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Are the earth tremors sign of pending earthquake in Ghana?

Parts of the Ghanaian capital Accra recorded minor earth tremors on Monday with no casualties reported, officials confirmed.

The Ghana Geological Survey Authority (GSSA) confirmed the incident, saying there were three tremors in the morning, reaching around 4.0 magnitude on the Richter scale.

The GSSA said the epicenter was around the Gbawe area in the southwestern part of Accra.

Many people took to social media to share their encounters with the tremors. No casualties have been reported yet.

The GSSA said it had deployed personnel to the earthquake monitoring station to collect data on the latest tremor for further analysis.

The National Disaster Management Organisation (NADMO) says it is working closely with the GSSA to obtain the exact details of Monday’s earth tremors.

It said the details will also include the magnitude and epicenters, on which the public will be duly informed.

The statement advised homeowners in the affected areas to inspect their buildings for possible cracks and seek technical advice from engineers and other building experts.

It also advised the public to be mindful of the kind of information they absorbed on social media.

Indeed, since 1915 and 1939 when Ghana experienced its severest earthquake with a magnitude over 6.0 on the Richter scale, there have been reported yearly occurrences of fleeting earth tremours, and the GGSA has, over the years, warned of an imminent earthquake in the country following the tremours that have been occurring in recent times.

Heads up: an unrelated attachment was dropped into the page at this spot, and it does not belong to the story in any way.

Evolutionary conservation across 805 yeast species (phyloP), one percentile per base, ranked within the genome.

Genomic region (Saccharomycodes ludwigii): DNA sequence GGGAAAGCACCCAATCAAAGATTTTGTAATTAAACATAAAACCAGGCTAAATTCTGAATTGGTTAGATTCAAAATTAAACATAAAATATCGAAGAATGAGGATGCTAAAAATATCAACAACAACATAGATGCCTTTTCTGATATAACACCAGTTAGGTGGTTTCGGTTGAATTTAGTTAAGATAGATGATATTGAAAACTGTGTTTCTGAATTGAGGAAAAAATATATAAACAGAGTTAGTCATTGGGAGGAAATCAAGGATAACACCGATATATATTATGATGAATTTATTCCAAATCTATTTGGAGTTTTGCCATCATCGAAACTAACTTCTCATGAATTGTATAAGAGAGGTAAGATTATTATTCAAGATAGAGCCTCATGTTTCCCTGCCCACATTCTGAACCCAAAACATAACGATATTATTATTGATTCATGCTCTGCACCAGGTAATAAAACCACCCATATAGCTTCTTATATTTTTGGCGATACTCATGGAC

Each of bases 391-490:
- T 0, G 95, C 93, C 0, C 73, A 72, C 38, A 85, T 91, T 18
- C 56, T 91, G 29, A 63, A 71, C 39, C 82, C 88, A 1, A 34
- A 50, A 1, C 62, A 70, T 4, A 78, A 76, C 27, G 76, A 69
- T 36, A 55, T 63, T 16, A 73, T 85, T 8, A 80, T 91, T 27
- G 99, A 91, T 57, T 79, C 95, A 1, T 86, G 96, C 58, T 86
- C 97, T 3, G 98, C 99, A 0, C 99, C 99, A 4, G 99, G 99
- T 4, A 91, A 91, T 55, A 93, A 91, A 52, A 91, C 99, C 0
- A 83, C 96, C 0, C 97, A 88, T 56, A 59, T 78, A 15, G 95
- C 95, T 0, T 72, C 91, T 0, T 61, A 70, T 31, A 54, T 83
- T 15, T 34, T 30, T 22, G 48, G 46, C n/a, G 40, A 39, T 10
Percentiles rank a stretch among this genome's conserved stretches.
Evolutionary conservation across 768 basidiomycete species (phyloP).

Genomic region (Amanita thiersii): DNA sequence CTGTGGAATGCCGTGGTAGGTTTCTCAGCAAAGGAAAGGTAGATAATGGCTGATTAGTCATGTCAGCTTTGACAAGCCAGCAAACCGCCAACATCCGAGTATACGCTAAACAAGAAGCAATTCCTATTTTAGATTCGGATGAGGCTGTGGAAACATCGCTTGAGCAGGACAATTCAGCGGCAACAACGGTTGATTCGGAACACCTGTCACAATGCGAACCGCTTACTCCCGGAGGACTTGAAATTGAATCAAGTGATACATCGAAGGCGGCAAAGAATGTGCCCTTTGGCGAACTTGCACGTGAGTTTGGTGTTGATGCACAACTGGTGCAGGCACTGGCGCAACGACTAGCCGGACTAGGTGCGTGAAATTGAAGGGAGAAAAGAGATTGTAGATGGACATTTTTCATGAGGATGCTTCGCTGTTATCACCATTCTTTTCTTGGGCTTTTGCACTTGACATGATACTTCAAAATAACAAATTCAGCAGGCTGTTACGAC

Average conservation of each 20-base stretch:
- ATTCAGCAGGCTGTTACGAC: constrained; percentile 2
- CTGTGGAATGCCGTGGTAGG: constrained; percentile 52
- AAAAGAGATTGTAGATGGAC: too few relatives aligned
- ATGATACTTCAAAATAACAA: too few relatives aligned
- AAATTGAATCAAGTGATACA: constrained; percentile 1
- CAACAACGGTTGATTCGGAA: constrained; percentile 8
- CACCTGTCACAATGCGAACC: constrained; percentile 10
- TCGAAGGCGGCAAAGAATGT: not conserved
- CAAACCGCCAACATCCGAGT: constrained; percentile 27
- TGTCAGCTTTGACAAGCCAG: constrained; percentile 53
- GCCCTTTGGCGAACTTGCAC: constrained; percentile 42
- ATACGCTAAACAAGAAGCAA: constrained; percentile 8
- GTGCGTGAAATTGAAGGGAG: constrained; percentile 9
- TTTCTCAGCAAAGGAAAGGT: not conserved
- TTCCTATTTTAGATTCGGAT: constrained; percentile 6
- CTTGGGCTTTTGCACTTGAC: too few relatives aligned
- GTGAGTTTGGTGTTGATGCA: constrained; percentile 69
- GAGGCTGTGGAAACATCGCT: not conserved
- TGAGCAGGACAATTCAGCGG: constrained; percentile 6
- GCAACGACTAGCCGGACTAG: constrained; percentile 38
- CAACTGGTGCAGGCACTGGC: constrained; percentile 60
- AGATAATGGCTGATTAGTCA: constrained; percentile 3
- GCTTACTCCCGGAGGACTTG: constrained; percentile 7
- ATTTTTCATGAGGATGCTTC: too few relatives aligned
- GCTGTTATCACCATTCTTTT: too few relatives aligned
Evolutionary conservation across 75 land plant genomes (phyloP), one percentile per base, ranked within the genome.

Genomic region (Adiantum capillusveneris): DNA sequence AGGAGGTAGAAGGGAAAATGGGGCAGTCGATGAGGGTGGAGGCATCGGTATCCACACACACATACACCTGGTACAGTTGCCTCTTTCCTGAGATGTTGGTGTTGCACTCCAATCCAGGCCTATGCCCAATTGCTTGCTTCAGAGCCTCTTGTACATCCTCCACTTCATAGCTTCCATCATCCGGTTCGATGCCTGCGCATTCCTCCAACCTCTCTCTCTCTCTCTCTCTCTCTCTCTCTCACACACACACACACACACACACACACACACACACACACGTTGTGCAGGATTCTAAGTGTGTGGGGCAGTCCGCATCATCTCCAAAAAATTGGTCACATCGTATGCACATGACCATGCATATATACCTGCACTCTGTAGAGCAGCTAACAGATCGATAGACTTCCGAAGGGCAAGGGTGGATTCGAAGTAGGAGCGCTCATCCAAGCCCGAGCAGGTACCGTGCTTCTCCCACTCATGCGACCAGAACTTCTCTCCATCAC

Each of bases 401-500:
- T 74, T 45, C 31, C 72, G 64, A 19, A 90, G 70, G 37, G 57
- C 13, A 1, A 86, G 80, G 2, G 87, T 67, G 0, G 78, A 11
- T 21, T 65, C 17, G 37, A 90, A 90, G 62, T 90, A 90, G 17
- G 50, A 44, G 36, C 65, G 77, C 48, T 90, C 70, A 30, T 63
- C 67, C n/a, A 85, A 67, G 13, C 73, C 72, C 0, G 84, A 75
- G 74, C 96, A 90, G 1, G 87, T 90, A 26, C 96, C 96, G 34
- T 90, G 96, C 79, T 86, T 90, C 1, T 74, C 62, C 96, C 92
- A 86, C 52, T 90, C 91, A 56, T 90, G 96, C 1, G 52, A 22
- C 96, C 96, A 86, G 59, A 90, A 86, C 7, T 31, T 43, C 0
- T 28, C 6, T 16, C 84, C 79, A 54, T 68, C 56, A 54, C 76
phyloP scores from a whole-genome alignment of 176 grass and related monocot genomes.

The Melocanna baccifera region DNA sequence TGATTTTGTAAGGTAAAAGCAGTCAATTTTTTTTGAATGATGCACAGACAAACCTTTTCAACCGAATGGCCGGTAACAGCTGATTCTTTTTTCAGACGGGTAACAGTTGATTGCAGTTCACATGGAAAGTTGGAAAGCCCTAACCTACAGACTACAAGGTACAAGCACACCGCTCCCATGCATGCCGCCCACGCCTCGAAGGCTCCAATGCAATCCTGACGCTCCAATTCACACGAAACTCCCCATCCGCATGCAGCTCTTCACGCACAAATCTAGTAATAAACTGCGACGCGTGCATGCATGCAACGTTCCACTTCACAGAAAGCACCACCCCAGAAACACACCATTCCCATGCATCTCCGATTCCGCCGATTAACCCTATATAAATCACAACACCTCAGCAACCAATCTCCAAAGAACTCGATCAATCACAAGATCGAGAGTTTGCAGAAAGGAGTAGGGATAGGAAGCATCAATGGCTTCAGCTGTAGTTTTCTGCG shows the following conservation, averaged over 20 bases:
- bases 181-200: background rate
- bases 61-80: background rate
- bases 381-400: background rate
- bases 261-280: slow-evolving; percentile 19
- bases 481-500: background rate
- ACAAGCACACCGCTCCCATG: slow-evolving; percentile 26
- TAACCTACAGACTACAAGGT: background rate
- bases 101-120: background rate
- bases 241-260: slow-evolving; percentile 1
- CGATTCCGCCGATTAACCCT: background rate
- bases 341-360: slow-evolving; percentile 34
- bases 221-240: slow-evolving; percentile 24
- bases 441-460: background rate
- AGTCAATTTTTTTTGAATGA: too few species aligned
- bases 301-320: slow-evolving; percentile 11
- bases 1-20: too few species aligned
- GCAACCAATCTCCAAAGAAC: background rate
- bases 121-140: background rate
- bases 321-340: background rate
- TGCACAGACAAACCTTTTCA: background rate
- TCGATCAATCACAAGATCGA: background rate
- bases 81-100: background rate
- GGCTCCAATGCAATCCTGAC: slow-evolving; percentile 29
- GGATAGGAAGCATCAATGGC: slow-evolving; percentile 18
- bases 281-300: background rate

The Finder is aware that Ghana is said to have a major earthquake fault line, stretching from the McCarthy Hill area in Accra westwards towards the Central Region and eastwards towards the Akuapem Ridge and all the way to the Volta Region.

The epicentre of fault line is thought to be located around the McCarthy-Weija Dam catchment area.

But over the years, we have done little or nothing as a nation to protect lives and property in the area.

In fact, we have virtually folded our arms while individuals, on one hand, continue to put up structures at the earthquake-prone areas while encroachers, on another hand, continue to win sand and use explosives like dynamites to blast the rocks, weakening the base of the mountain to further worsen the plight of the people.

We also recall that in 2016, Parliament passed a legislation to empower the demolition of a number of houses and structures on the Accra-Cape Coast main road that are close to earthquake fault lines, with the view to reducing the impact of disasters related to earthquakes, volcanic and other seismic activities throughout the country, but some six years on, that piece of legislature simply remains a mere paper tiger.

Until we take the bull by the horns, we will eventually be caught pants down when we are eventually confronted with disasters.

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